SHACAL-2 Block Cipher

Introduction

SHACAL-1 and SHACAL-2 are block ciphers based on the Secure Hash Standard. They were proposed by Helena Handschuh and David Naccache while both working for the now defunct smartcard company, Gemplus International. SHACAL-1 is an 80 round block cipher built atop of the SHA-1 compression function. It supports a 160-bit block with key sizes of between 128 and 512-bits. SHACAL-2 is a 64 round block cipher built atop of the SHA-256 compression function and supports a larger 256-bit block. Both were submitted to the New European Schemes for Signatures, Integrity and Encryption (NESSIE) project. SHACAL-1 was dropped from the portfolio in 2003 due to concerns about its key schedule, but SHACAL-2 was finally selected. The best known attack against SHACAL-2 is a related-key rectangle attack on round 44 of the 64 rounds in total.

Macros and data types

#define R(v,n)(((v)>>(n))|((v)<<(32-(n))))
#define F(n)for(i=0;i<n;i++)

#define rev32(x) __builtin_bswap32(x)

typedef unsigned long long Q;
typedef unsigned int W;
typedef unsigned char B;

typedef struct _sha256_ctx {
    W s[8];
    union {
      B b[64];
      W w[16];
      Q q[8];
    }x;
    Q len;
}sha256_ctx;

Compact code

The following is not optimized for performance. It’s a simplified version intended to be used as a reference. The mk parameter should point to a key between 128 and 512-bits while data should point to a 256-bit block of plaintext to encrypt.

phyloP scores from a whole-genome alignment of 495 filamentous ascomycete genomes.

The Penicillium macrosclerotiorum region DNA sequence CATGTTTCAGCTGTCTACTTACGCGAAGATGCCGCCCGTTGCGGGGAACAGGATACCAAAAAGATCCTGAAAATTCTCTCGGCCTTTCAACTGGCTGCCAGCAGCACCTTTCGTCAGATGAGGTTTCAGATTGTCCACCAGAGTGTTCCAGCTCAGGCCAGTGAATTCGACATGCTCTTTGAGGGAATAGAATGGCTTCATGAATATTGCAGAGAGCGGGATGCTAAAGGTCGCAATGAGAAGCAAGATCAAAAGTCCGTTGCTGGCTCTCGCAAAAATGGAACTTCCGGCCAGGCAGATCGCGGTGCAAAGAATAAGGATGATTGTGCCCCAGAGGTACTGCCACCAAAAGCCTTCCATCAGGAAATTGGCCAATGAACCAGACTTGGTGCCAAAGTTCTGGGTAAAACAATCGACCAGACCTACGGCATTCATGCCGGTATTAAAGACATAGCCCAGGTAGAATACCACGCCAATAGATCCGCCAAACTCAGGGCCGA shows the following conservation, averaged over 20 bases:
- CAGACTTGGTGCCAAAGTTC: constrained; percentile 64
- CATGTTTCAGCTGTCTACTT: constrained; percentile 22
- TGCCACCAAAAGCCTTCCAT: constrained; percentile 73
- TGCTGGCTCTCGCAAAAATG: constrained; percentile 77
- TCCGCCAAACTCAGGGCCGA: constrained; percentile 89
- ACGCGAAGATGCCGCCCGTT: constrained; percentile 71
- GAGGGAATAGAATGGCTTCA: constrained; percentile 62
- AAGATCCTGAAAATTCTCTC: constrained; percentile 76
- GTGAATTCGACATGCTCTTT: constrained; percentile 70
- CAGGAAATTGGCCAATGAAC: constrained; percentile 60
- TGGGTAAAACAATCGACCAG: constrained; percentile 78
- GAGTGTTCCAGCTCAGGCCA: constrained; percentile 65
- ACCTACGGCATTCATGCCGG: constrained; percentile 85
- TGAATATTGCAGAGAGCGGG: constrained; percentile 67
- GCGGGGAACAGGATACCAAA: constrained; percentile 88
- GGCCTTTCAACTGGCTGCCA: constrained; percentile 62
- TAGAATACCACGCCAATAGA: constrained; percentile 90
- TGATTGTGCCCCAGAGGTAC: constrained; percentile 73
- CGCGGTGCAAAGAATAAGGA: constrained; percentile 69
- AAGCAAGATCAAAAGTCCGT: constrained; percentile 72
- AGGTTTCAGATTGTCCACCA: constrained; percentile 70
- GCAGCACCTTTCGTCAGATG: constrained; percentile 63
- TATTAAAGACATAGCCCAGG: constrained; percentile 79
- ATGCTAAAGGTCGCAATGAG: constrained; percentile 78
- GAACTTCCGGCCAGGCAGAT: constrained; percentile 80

#define CH(x,y,z)(((x)&(y))^(~(x)&(z)))
#define MAJ(x,y,z)(((x)&(y))^((x)&(z))^((y)&(z)))
#define EP0(x)(R(x,2)^R(x,13)^R(x,22))
#define EP1(x)(R(x,6)^R(x,11)^R(x,25))
#define SIG0(x)(R(x,7)^R(x,18)^((x)>>3))
#define SIG1(x)(R(x,17)^R(x,19)^((x)>>10))

void shacal2(void*mk,void*data) {
    W t1,t2,i,w[64],s[8],*k=mk,*x=data;
    
    W K[64]=
    { 0x428a2f98, 0x71374491, 0xb5c0fbcf, 0xe9b5dba5, 
      0x3956c25b, 0x59f111f1, 0x923f82a4, 0xab1c5ed5,
      0xd807aa98, 0x12835b01, 0x243185be, 0x550c7dc3, 
      0x72be5d74, 0x80deb1fe, 0x9bdc06a7, 0xc19bf174,
      0xe49b69c1, 0xefbe4786, 0x0fc19dc6, 0x240ca1cc, 
      0x2de92c6f, 0x4a7484aa, 0x5cb0a9dc, 0x76f988da,
      0x983e5152, 0xa831c66d, 0xb00327c8, 0xbf597fc7, 
      0xc6e00bf3, 0xd5a79147, 0x06ca6351, 0x14292967,
      0x27b70a85, 0x2e1b2138, 0x4d2c6dfc, 0x53380d13, 
      0x650a7354, 0x766a0abb, 0x81c2c92e, 0x92722c85,
      0xa2bfe8a1, 0xa81a664b, 0xc24b8b70, 0xc76c51a3, 
      0xd192e819, 0xd6990624, 0xf40e3585, 0x106aa070,
      0x19a4c116, 0x1e376c08, 0x2748774c, 0x34b0bcb5, 
      0x391c0cb3, 0x4ed8aa4a, 0x5b9cca4f, 0x682e6ff3,
      0x748f82ee, 0x78a5636f, 0x84c87814, 0x8cc70208, 
      0x90befffa, 0xa4506ceb, 0xbef9a3f7, 0xc67178f2 }; 
    
    // load master key
    F(16)w[i]=rev32(k[i]);
    // expand key
    for(i=16;i<64;i++)
      w[i]=SIG1(w[i-2])+w[i-7]+SIG0(w[i-15])+w[i-16];
    // load 256-bit plaintext
    F(8)s[i]=rev32(x[i]);
    // encrypt
    F(64) {
      t1=s[7]+EP1(s[4])+CH(s[4],s[5],s[6])+w[i]+K[i];
      t2=EP0(s[0])+MAJ(s[0],s[1],s[2]);
      s[7]=s[6],s[6]=s[5],s[5]=s[4],s[4]=s[3]+t1;
      s[3]=s[2],s[2]=s[1],s[1]=s[0],s[0]=t1+t2;
    }
    // store 256-bit ciphertext
    F(8)x[i]=rev32(s[i]);
}

Sources here.

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This entry was posted in assembly, cryptography, programming, x86 and tagged , , , . Bookmark the permalink.

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